Wednesday, October 11, 2006

Sadat and his Legacy, 25 Years on...

This is a very important interview given by Jimmy Carter to Newsweek on occasion of the 25th anniversary of Sadat's death. It's a must read.

It's a shame that a former American president should know more about the Egyptian people and their peace treaty than our uber-intellectuals.


* * *

What I am about to say will be met with shocked gasps of horror from certain readers...but I will go ahead and say it anyway:)

You know what...when I think of it now, it gives me chuckles what Sadat did to the uber-intellectuals in September 1981.

Here is a little background to our story...

Basically at the time, the country was in a state of dangerous civil strife; some angry crazy Muslims were up in arms against some angry crazy Christians (I proudly boast of our unity in this mutual way), more than a dozen countries and organizations around the world were out to kill Sadat, all the while the opposition from all directions and uber-intellectuals were ganging up and doing their best in abusing the freedoms they had been given to make a mockery of the president and accuse him of treason. All this while in the background Sadat was pre-occupied with the greater project he had dedicated his presidency to; the Middle East peace process he had launched and the tangible fruition of his work with the completion of Israel's final phase of withdrawal from the rest of Sinai at the very imminent date of April 1982.

You have to understand where Anwar el Sadat was coming from. He inherited a country that was ruled by his military colleague and predecessor with a tyrannical iron fist; a police state of terror where families were too afraid to talk of politics in their own homes. He inaugurated his presidency, as soon as he consolidated his power, by overthrowing this vicious police state and giving Egyptians the freedoms they had been denied throughout Nasser's reign. Yet here we were, ten years later and the country was in this state of chaos at this critical juncture of Egypt's political and territorial history.

After all the achievements he had done in his presidency, and in the middle of its most critical part which he was undergoing now, how do you think this all made him feel?

So in his self-described capacity as the father of the Egyptian village, Sadat said enough is enough; you will rise above your petty differences and Egypt will focus on its existential cause that we are undergoing right now. He was worried that this internal strife would spill over to something more serious that would cause Israel to halt its scheduled handover of the rest of Sinai.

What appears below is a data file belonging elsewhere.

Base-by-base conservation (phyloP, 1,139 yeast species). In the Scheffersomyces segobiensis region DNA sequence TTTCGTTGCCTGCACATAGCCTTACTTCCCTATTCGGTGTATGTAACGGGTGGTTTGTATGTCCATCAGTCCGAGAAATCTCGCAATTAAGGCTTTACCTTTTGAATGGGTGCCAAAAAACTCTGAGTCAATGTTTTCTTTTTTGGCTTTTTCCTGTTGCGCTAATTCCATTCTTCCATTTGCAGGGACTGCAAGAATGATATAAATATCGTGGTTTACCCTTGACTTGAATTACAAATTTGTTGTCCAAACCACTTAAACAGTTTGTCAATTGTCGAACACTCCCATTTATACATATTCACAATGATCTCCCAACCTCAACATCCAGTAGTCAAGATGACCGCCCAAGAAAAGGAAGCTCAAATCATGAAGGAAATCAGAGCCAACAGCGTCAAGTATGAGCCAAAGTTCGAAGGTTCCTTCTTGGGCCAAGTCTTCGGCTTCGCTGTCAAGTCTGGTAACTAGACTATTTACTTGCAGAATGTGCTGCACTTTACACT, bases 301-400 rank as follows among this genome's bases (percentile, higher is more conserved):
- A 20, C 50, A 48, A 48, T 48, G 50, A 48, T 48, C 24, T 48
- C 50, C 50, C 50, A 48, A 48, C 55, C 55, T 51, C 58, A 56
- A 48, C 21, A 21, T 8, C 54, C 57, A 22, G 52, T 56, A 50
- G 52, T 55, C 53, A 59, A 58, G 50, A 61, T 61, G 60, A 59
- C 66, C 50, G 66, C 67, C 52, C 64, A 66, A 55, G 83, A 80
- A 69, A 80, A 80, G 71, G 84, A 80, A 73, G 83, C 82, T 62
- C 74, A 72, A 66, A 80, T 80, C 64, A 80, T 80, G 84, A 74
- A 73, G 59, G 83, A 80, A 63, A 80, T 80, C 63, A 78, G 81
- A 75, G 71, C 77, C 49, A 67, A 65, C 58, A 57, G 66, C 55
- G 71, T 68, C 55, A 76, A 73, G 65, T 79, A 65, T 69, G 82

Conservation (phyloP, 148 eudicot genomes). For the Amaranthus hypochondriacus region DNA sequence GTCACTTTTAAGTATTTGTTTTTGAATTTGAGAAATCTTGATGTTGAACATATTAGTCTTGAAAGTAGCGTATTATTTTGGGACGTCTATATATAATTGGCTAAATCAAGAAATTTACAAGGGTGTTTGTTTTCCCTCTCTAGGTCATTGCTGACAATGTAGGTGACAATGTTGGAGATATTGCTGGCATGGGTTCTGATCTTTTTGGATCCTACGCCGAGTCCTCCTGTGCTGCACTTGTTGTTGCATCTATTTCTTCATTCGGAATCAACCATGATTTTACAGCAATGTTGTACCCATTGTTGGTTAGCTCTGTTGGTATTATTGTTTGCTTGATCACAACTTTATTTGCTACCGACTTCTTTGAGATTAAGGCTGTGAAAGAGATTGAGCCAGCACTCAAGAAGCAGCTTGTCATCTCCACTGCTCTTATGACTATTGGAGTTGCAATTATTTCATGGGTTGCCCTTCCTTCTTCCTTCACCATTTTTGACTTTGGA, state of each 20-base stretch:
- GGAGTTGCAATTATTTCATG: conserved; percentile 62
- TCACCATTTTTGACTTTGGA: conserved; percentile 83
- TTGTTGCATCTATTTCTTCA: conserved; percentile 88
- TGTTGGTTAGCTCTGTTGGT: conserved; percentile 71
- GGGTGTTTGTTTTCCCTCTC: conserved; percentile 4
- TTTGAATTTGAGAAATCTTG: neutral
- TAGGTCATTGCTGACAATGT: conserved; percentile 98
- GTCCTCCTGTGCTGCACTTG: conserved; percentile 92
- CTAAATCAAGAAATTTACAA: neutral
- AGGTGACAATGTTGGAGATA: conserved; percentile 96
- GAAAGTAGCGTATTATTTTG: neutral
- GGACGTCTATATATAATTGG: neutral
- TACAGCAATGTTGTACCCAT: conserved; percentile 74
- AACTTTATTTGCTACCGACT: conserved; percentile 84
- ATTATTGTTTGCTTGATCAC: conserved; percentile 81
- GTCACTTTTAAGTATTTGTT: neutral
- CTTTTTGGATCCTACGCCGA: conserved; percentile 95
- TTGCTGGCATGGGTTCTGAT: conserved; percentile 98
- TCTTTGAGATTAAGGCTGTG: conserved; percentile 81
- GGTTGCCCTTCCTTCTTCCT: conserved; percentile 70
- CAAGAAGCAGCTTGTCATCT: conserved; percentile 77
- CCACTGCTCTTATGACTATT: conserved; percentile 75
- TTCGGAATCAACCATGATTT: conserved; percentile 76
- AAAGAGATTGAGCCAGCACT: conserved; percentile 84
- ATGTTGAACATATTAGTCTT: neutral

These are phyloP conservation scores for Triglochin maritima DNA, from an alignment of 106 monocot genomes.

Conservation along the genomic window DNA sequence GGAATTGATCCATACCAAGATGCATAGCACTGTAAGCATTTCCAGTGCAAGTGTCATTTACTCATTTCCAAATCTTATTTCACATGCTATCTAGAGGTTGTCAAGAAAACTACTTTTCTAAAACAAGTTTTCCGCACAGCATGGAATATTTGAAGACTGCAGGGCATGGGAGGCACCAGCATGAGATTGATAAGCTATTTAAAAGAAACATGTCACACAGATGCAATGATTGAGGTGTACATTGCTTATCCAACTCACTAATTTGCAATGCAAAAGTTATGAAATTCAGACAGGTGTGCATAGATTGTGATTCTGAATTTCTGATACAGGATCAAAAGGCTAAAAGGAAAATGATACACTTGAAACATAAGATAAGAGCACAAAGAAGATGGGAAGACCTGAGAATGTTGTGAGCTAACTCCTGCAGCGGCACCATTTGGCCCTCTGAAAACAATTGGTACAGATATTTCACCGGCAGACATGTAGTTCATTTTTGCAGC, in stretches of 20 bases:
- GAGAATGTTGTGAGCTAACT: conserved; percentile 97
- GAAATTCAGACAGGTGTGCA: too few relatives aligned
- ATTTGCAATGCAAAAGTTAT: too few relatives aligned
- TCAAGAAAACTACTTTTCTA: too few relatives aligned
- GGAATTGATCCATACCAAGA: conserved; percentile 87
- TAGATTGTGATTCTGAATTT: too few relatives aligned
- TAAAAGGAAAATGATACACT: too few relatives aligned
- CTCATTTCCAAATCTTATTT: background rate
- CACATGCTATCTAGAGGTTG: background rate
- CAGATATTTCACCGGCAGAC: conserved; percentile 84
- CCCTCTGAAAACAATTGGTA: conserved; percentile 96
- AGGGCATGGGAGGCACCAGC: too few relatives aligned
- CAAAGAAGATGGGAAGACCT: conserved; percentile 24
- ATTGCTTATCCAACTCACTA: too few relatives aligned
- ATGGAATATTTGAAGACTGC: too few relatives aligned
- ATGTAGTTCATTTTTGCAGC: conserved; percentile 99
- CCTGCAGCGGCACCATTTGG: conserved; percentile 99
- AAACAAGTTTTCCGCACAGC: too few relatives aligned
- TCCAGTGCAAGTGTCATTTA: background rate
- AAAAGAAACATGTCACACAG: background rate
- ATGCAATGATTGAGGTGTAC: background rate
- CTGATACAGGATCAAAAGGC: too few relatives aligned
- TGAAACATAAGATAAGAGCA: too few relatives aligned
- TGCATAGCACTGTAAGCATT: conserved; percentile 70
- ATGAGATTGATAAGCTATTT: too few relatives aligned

So he had 1500 people from all over the political spectrum arrested; Islamists, Christian fundamentalists, vocal critics of his peace policy (i.e. uber-intellectuals), and even the Pope, whom Sadat regarded as a fanatic for his meddling in politics (and whom Heikal wrote of under the chapter of "Militant Monks", in his book Autumn of Fury), was exiled to his monastery in Wadi el Natroun. Unlike was the going habit of his predecessor however, Sadat ordered for them all to be treated well and planned to release them as Israel completed its withdrawal in April 1982, the year he was looking forward to retire.

In my opinion he planned to tell them, here you go; this is what I did for you. And now I retire in peace. Which is exactly what happened at that same exact date, but with him already gone from the scene. In my opinion he would have released them much sooner than this had he lived, because his objective was exactly to make a statement.

This last act of September may be seen as a little eccentric and grandiose of Sadat, but this statement of his wasn't without its meaning, or lacking humor in its truthfulness which continues to laugh at his opponents everyday. And this may be why the uber-intellectuals continue to hate him more and more with each passing day.

All I can say, looking back in hindsight, is Sadat was right.


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In the midst of his army in a parade after the war.

Nota Bene:

Before you make a jump for my throat, make sure you first read the above interview to understand the scope of what Sadat had worked for and achieved in the years leading up to and following Camp David, as opposed to the endless lies and smear campaigns he had been and continues to be subjected to that you may or may not already be familiar with.

Also read what Abouna Matta el Meskeen had to say about the banishment of the Pope:

"I can't say I'm happy, but I am at peace now. Every morning I was expecting news of more bloody collisions. Sadat's actions protect the church and the Copts. They are from God."

Ok, now you go right ahead.

17 comments:

Seneferu said...

According to Nabawi Ismail, this is what Sadat said to him:

«أنا مش هضيع دماء الشهداء ونصر أكتوبر من أجل مجموعة أصوات عالية».

وأكمل: «هؤلاء نستضيفهم عندنا لمدة ٦ شهور، ويقوم المدعي الاشتراكي بسؤالهم عن التجاوزات التي يقومون بها في ندواتهم ويوم خروج آخر جندي إسرائيلي في ٢٥ أبريل ١٩٨٢ يخرجوا جميعاً ويعارضوا كما يريدون».

Seneferu said...

To Peter,

It's not that I disagree with what you said in the last post, as much as it is with your perspective of looking at things.

Consider this not my personal opinion, as much as it is my personal igtihad of trying to see things from this perspective.

Mohamed said...

That was a really great interview seneferu, Jimmy Carter's always an example in human decencey, kindness and genuine faith.